Wilson's experience has sparked an almost missionary zeal. Her house invokes an image of a student in the throes of a massive research project; books and articles on electropathology clutter every surface. When she gets going, she draws links between dirty power, Project ELF; and microwave riot-control weapons. It strikes her as suspicious that Phyllis Dube, the new head of the state Department of Health and Family Services, was formerly a utility company lobbyist.
But just because Wilson is a bit paranoid doesn't mean she's wrong. She recently received an award for activism from CURE (Citizens United for Responsible Electricity), a group concerned about the human health con- sequences of electricity And she's taken her message to the halls of power, contacting state public health officials and politicians. She even flew to Washington, D.C., with Stetzer and a small group of scientists for a meeting with Sen. Russ Feingold.
"We need water but we don't need water pollution," says Wilson. "We need air but we don't need air pollution. And our society needs electricity, but it doesn't need electrical pollution. Our electrons should stay on the lines and not go through the earth or up into our houses."
In front of Wilson's home on Mason Street is a transformer that delivers electricity to eight homes. She says that after Stetzer visited her home, he told her "that I had a serious problem; and the power company would have to fix it." Wilson asked MG&E to come out and take measurements. Within days, "huge MG&E trucks" delivered work crews that spent two or three days working on her block.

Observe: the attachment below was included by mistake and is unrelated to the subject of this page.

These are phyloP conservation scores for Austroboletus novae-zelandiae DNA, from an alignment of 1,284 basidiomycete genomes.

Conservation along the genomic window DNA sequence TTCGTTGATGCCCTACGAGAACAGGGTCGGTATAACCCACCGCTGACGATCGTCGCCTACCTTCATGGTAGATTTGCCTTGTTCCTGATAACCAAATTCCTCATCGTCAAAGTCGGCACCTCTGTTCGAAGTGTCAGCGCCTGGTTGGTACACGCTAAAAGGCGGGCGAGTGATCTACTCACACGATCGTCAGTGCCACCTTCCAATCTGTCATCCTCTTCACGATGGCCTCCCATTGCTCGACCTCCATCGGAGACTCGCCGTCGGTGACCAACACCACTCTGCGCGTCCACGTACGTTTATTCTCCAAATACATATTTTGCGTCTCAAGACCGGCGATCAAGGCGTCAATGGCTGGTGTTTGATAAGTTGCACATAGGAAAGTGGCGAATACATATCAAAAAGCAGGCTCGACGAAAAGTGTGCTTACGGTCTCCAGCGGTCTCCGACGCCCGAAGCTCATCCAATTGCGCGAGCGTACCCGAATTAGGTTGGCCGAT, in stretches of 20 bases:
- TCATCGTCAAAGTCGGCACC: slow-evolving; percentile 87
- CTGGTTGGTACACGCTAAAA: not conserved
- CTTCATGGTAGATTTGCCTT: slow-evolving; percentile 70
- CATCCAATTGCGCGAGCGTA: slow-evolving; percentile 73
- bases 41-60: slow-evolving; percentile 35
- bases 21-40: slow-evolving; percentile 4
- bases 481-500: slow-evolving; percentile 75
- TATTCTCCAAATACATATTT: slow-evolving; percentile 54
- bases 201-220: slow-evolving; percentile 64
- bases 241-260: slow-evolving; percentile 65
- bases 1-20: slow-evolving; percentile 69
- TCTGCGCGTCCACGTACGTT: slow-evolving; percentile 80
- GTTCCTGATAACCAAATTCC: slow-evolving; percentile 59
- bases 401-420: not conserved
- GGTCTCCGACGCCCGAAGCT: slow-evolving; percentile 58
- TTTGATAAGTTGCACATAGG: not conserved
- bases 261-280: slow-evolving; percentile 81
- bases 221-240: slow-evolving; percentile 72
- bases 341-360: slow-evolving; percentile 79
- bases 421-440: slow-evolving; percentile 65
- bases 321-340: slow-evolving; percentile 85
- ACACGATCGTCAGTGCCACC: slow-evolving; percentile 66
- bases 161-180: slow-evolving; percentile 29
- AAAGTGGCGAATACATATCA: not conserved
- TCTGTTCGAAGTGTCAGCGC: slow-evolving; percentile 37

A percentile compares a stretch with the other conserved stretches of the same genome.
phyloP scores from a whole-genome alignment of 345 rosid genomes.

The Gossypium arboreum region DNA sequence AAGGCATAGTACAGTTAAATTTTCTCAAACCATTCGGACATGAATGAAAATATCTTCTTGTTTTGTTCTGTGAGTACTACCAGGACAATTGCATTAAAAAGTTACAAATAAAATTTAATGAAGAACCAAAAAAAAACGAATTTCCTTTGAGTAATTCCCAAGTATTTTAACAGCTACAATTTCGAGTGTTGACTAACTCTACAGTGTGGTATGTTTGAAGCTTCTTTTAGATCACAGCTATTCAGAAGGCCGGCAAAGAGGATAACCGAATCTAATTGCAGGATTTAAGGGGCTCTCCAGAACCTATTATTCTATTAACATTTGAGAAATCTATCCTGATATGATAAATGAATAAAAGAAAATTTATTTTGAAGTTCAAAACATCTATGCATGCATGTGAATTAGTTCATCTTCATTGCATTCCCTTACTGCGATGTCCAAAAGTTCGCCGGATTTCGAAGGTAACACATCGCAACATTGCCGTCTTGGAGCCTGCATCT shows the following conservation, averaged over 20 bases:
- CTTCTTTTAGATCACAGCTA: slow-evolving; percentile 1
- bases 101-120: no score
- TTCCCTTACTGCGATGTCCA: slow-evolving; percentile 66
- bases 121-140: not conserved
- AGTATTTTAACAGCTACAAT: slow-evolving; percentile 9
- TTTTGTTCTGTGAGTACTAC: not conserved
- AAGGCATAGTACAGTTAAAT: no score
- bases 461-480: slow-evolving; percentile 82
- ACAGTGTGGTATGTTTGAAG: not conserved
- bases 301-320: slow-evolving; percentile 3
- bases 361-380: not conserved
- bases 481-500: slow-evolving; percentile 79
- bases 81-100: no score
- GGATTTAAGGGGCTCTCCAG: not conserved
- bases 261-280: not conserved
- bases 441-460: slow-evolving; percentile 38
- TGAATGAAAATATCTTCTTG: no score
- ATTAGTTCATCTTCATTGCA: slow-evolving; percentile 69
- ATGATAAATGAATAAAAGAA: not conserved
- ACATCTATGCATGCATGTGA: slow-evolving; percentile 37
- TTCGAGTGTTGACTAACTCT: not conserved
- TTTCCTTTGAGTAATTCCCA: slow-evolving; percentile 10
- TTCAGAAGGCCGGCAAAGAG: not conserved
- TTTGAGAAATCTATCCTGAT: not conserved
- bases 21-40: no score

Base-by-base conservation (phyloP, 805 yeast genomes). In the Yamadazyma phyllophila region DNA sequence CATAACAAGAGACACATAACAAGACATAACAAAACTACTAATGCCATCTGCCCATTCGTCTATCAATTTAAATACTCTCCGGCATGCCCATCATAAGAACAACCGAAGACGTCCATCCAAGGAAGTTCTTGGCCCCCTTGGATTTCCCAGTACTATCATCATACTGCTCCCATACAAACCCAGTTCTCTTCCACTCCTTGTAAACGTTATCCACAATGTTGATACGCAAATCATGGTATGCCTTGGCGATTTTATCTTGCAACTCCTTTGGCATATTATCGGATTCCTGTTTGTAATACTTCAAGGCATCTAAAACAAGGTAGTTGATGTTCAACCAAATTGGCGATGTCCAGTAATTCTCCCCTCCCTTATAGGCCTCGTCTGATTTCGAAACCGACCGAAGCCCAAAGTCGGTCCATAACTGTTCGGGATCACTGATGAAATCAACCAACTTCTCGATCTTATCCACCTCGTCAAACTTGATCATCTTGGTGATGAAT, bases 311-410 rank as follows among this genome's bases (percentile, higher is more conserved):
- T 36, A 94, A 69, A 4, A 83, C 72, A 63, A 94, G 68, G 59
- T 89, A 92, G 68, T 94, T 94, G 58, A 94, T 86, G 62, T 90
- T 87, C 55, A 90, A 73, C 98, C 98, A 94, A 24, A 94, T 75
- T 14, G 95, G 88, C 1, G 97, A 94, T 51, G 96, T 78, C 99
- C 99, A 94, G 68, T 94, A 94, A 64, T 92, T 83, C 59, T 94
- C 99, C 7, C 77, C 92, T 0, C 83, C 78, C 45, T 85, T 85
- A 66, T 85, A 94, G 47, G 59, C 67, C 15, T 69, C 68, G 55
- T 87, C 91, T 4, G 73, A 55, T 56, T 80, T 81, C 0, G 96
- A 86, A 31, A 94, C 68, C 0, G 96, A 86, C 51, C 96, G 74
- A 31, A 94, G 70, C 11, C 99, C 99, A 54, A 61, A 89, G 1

MG&E has a different memory of the situation. "We went out twice, and checked the service from the transformer to the meter, and as far as we can tell, we are within [state] guide. lines," says Steve Carlson, a spokesperson for MG&E. "We did not change or replace any equipment." He says MG&E didn't find harmonics on the wires leading into her house.
But Wilson says Stetzer's instruments showed that there was. She says MG&E has provided her with only the most recent measurements, rebuffing her request for data from before work was done.
Either way Wilson says the problem has been fixed, and she now feels safe in her home. But still, she says, "I can't spend a lot of time in Kinko's, or anyplace that has a lot of fluorescent lighting, or I just feel terrible."
Wilson and Stetzer believe the cause of her illness stems from a phenomenon known to electricians and engineers as harmonics. Electricity in the U.S. normally flows at 60 cycles per second (60 Hz) in an alternating current (AC). But computers, TV s, fax machines, fluorescent lighting and various other electronic devices incorporate circuitry that converts regular 120 volt AC to a low-voltage direct cur- rent (DC). The cumulative effect of everyone turning their appliances on and off through. out the day is to overload the power grid with harmonic frequencies -popularly referred to as dirty power:
For industry dirty power is a real problem. Harmonics cause insulation to deteriorate, overheat electric motors and burn out circuit boards. Karl Stahlkopf, vice president of the Electrical Power Research Institute (EPRI), which serves the utility industry, was quoted in the July 5, 1999 Fortune magazine saying that dirty power costs U.S. industry $4 billion to $6 billion a year, mostly on remediation. Other estimates double that figure.
Government and utilities do not officially recognize electricity's pathological effects. A 1995 draft report by the U.S. Environmental Protection Agency recommended that electromagnetic fields be classified as a class B carcinogen, like formaldehyde or dioxin; the report was never published in final form. Another study by the National Institute for Environmental Health Sciences concluded there is no correlation between exposure to electromagnetic fields and cancer, even though a working group that contributed findings to the reports classified electromagnetic fields as "possible human carcinogens."